3D Data Products and Web-GIS for Mars Rover Mission for Seamless Visualisation from Orbit to Ground-level

Publication from Digital

Y. Tao and J.-P. Muller and K. Willner and J. Morley and J. Sprinks and C. Traxler and G. Paar

ISPRS Technical Commission IV Symposium on Geospatial Databases and Location Based Services, 14 – 16 May 2014, Suzhou, China, MTSTC4-2014-169 , 1/2014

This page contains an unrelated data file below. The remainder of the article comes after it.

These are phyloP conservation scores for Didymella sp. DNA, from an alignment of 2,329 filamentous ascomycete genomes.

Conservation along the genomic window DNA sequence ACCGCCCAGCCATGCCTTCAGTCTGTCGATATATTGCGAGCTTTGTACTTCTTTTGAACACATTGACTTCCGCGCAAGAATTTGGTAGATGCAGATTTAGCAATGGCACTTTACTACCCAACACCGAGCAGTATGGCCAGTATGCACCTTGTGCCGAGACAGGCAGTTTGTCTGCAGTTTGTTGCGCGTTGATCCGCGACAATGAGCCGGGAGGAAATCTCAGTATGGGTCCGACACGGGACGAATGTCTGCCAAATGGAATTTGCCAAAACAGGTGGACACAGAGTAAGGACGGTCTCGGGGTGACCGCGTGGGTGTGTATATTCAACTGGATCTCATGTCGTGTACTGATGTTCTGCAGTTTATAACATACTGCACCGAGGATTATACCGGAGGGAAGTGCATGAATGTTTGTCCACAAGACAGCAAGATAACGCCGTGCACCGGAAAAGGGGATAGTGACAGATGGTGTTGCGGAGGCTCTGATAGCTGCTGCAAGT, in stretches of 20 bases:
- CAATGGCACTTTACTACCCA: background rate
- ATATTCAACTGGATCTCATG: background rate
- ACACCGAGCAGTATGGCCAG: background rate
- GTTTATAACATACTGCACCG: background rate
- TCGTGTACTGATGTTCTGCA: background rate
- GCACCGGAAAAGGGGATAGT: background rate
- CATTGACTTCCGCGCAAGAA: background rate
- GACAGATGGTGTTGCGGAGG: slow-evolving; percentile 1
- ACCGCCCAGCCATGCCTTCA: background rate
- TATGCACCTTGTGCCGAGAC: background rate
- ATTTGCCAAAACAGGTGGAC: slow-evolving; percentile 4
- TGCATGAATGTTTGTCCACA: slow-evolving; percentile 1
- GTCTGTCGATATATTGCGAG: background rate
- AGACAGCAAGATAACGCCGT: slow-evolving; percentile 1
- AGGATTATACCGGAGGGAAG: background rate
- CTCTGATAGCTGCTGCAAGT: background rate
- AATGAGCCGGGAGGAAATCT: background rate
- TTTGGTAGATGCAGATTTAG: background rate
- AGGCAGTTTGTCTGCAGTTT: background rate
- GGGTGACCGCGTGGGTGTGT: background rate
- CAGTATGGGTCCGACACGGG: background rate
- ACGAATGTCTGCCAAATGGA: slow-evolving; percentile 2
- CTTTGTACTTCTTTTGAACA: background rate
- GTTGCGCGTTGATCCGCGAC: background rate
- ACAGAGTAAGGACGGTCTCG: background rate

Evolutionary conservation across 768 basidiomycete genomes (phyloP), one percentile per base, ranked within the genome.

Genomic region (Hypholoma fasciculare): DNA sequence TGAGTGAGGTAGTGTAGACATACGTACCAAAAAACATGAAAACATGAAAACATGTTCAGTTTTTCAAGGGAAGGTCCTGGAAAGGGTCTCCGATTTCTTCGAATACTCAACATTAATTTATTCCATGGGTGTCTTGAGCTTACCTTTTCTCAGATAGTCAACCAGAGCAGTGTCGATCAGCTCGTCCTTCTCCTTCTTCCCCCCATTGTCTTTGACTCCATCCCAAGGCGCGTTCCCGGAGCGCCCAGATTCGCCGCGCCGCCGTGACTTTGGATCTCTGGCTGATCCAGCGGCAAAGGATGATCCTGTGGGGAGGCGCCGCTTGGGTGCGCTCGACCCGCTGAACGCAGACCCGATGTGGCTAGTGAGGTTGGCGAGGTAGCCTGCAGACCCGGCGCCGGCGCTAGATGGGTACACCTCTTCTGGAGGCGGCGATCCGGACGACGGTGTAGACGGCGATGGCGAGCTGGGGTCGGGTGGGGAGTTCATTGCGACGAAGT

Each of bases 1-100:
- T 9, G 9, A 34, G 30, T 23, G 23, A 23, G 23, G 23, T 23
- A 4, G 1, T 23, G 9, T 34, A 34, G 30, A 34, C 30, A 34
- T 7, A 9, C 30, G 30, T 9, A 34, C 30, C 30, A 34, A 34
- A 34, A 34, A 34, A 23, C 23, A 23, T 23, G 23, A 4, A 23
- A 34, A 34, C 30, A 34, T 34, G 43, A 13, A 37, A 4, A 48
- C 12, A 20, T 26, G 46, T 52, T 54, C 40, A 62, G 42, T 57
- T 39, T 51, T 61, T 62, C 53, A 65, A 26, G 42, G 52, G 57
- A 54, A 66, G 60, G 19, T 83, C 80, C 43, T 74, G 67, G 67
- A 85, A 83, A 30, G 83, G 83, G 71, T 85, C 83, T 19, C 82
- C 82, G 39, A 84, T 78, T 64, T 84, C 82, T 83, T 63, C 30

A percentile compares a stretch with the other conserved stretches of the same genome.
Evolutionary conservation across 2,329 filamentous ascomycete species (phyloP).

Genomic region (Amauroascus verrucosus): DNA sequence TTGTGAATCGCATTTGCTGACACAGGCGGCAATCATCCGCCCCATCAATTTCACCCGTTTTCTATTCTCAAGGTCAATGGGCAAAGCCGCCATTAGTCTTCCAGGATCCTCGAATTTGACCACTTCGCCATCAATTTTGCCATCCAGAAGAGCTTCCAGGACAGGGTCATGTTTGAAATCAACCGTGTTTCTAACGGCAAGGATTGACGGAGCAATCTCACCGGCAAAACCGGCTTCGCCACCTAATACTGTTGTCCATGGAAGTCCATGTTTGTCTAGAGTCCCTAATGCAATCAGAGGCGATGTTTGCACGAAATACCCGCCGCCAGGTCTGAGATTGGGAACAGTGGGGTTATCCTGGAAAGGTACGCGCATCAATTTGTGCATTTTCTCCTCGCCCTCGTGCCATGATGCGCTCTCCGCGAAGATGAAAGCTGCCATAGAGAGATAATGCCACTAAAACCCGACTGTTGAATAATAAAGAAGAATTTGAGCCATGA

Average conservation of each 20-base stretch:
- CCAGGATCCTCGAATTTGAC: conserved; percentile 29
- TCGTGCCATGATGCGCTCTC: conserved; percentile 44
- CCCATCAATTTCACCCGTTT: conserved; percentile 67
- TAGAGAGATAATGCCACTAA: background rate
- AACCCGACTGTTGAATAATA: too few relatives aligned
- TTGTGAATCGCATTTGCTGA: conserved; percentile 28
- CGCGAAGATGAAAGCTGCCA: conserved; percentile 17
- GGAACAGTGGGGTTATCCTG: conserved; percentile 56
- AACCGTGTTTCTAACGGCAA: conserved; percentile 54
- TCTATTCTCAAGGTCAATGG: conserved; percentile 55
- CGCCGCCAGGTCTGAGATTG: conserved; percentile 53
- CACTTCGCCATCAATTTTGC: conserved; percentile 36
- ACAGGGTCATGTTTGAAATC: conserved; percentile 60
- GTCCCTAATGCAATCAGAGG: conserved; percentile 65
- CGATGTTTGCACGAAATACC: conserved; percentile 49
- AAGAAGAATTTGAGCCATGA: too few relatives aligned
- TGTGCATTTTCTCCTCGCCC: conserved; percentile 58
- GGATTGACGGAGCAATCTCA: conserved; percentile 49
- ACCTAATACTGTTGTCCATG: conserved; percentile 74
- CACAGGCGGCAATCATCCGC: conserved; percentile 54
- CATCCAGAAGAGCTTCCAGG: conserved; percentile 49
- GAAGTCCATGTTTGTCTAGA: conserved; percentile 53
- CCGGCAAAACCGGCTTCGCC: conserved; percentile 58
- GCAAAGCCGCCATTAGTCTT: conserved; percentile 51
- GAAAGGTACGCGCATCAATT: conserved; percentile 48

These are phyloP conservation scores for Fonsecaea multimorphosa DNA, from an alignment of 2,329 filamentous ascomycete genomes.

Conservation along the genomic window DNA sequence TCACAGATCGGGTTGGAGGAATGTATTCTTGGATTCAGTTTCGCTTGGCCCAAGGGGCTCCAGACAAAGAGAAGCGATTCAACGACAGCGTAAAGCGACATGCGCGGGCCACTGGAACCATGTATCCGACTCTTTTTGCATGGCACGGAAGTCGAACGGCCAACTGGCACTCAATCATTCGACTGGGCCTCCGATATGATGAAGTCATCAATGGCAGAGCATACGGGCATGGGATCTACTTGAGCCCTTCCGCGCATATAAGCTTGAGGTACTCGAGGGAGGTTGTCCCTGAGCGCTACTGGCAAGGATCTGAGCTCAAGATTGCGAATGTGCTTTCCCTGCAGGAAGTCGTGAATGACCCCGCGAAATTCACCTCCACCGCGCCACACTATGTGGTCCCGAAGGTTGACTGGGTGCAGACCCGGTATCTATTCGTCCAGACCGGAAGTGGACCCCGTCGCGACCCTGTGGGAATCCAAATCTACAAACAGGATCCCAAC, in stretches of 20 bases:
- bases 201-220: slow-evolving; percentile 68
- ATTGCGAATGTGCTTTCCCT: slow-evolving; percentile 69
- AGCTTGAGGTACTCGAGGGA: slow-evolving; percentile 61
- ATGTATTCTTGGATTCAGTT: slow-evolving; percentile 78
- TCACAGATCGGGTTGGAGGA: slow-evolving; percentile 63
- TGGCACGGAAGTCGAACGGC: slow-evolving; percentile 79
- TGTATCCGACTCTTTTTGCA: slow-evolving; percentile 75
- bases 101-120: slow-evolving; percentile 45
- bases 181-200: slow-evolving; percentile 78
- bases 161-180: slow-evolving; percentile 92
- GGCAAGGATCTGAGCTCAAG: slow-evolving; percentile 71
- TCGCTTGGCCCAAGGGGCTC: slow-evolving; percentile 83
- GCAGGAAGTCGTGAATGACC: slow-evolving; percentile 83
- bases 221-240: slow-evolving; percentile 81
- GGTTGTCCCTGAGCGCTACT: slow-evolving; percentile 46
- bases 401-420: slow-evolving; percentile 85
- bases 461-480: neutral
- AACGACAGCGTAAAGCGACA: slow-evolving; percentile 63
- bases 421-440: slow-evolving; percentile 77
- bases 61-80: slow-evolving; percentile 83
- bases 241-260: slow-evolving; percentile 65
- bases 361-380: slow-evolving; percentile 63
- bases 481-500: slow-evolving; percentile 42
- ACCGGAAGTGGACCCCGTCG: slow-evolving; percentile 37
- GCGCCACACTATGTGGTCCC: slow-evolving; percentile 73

Planetary image and 3D data elements collected from past, on-going missions focus on different specific requirements and mostly are treated separately. However, to analyse an area of interest properly or to do any extensive geological classification and interpretation requires 3D information at various level of details. This report will describe a wide range of developments and the processing results achieved within the EU-FP7-PRoVisG project (, which was carried out from 2008 to 2012, and the EU-FP7-PRoViDE project ( that started in 2013 for 36 months duration to collect all the multi-view imaging data from ground-level robotic and orbital sensors covering three Mars rover missions (MER-A, MER-B, MSL), and process them into a coherent set of co-registered 3D imaging products. Bringing them into the most accurately possible co-registered unique geospatial context allows exploring them through an interactive real-time visualisation tool and Web GIS. The work commenced with the automated co-registration of common features in orbital datasets (DTMs and Orthorectified Images) with the surface missions being analysed (MER-1/-2 and MSL). We have processed CTX images to derive orthorectified Images (ORIs) and Digital Terrain Models (DTMs) at (6 metres/pixel) and co-registered these CTX ORI/DTMs with HRSC ORI(12.5m/pixel)/DTM(75m/pixel) which are themselves co-registered with MOLA. Subsequently, HiRISE ORI(0.25m/pixel)/DTMs(1m/pixel) have been co-registered with CTX. The co-registration accuracy achieved is up to the sub pixel level of the finer layer, e.g. 1.25m/pixel for CTX-to-HRSC and 0.6m/pixel for HiRISE-to-CTX. Processing is performed via global least squares fitting based on mutual shape adapted automated tie-points [1]. Secondly, we generate multi-resolution ground level 3D reconstructed products from different instruments onboard the rovers, e.g. MSL MastCam and NavCam, providing resolution from 0.074mrad/pixel to 0.82mrad/pixel. Wide baseline stereo ORI/DTM were then computed from stereo images, i.e. NavCam images, via region growing/ALSC [2] based on intra-stereo and Bundle adjustment for inter-stereo processing. Images from non-stereo cameras (e.g. MSL MAHLI) are then co-registered and ortho-rectified based on NavCam ORI/DTMs. For close range, we are able to produce better than 0.01m/pixel resolution ORI/DTMs (e.g. 0.01m/pixel NavCam, 0.3cm/pixel MastCam-34, and 0.1cm/pixel MastCam-100) at this stage. Finally, we fuse the reconstructed wide baseline ground ORI/DTMs with HiRISE ORI/DTM to bring the high-resolution ground products into a common global context. During this stage, the ground-to-orbit co-registration is performed via combined mutual information/morphological edge extraction method and cross-validated using rover tracks that appeared on different HiRISE images which are similarly co-registered with CTX/HRSC. We therefore updated existing SPICE kernel data with the bundle adjusted rover traverse provided by US collaborators [3]. Employing these SPICE kernels, rover locations and visual fulcra are derived in the global coordinate system. As a start, computation of the fulcra assumes a simple surface of the rover surroundings, which will subsequently be updated applying the derived local DTMs or HiRISE DTMs for further refinement of these field of view footprints. These digitised multi-resolution 3D ground-level products enable the “virtual geologist” to perform close-up visual analysis of key features (e.g. sedimentary layers) and make measurements (e.g. distance, dip and slope) with the highest possible detail at a high level of accuracy. These will enable scientists to select geologies in an accurately geo-referenced global context and jump into a detailed local view of a 3D scene. These 3D products can further be used for applications with wider scientific interest given the capability of multiple levels of resolution and global reach. Exemplarily the data is inserted into our interactive Web-GIS system, i.e. PRoGIS ( being developed in PRoVisG and upgraded within the scope of PRoViDE by the University of Nottingham in collaboration with UCL-MSSL. The PRoGIS system is developed based on OGC protocols to provide visual and database search mechanisms for the display of stereo rover frames on a raster backdrop formed by co-registered multi-level orbital ORIs. The public will gain access to the Mars rover mission data (via UCL-MSSL’s PDS mirror) and our seamlessly interconnected products within the unique geographical ontext. Additionally, PRoGIS also provides the interactive photogrammetric operations, which are powered by the PRoViP (Planetary Robotics Vision Processing) system developed in PRoVisG, to initiate better understanding of the surface for expert users. PRoGIS will serve the educational, publicity and scientific objectives of our research.